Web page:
Lucien and Simone Kroll: Winner Lifetime Achievement Award

By DOCOMOMO Belgium / December, 13, 2021 / 0 comments

During the award ceremony of the first edition of the Brussels Architecture Prize last Monday 13 December, the winners were revealed to the public. The international jury chose Lucien and Simone Kroll as emblematic Brussels firm for the Lifetime Achievement Award 2021.

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As Simone Kroll says, ‘it’s the story of a career’, before adding, ‘well, career is a mighty big word!’i This sums up the achievements and values of the Simone and Lucien Kroll architecture and urban planning studio: a considerable body of work (more than 100 projects between 1955 and 2008), relentless commitment, and sincere modesty. But let there be no mistake. Systematically drawn to complex situations, conflicts to be resolved and causes to be defended, Simone and Lucien Kroll never chose the easy path. Connected to contemporary realities, concerned about the world as it is evolving, they prove themselves to be, at the age of 94, more anti-establishment and anarchist than ever. The Lifetime Achievement Award of the Brussels Architecture Prize puts the spotlight on these pioneers of participation and ecology, and thus rewards the long, difficult but happy career of this extraordinary couple of designers.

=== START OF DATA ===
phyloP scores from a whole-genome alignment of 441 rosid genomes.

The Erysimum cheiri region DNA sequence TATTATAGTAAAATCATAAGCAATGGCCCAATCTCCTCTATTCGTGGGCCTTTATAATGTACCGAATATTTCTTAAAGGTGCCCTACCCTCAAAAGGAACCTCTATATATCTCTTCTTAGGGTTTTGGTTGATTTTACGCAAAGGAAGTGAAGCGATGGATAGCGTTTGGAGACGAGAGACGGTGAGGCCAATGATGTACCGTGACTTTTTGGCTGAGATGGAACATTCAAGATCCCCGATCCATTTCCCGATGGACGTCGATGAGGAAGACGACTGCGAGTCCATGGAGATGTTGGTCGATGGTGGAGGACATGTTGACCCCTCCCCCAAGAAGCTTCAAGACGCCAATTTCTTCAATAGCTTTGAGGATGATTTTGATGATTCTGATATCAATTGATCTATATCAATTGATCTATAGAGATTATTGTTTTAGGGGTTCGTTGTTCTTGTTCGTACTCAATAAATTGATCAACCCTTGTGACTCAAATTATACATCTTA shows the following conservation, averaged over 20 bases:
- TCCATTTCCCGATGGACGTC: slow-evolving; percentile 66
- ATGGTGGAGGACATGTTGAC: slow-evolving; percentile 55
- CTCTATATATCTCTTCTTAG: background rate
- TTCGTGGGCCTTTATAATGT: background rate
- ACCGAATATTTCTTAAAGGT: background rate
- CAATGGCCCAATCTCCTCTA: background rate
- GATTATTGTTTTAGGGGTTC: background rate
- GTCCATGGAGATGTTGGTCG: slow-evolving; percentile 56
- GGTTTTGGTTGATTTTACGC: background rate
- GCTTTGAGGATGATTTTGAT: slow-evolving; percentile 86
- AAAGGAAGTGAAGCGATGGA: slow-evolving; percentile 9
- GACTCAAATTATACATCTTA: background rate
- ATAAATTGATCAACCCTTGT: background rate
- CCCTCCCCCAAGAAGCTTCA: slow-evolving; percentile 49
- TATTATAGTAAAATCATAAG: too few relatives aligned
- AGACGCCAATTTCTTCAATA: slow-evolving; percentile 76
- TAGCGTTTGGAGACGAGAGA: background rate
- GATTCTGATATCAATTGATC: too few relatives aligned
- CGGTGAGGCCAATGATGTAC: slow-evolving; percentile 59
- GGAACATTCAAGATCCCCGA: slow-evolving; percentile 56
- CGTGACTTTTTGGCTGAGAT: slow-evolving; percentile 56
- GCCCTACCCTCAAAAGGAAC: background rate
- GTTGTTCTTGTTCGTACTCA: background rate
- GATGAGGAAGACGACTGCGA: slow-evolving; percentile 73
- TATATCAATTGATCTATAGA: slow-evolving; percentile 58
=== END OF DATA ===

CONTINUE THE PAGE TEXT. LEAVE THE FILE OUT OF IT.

I would be lying if I said that I was drawing an objective portrait here. One does not emerge unmoved from four years of filming alongside Simone and Lucien Kroll, moments of rare familiarity inevitably leaving their mark on meii. Indeed, anyone who crosses their path cannot remain indifferent, neither to the acuity of their words, nor to the beauty of the place they live in, nor to their caustic personality, a blend of biting humour, admirable generosity, disconcerting cynicism and complex humanist and anarchist ideas. It is an aura that must be tamed before it can be enjoyed.One can assume that their cheeky side has played tricks on them, as the list of their unfinished projects perhaps shows. They rarely made concessions, as Paul Davies suggests in The Architectural Review: ‘Nobody stuck to his guns longer and tighter than Kroll.’ …

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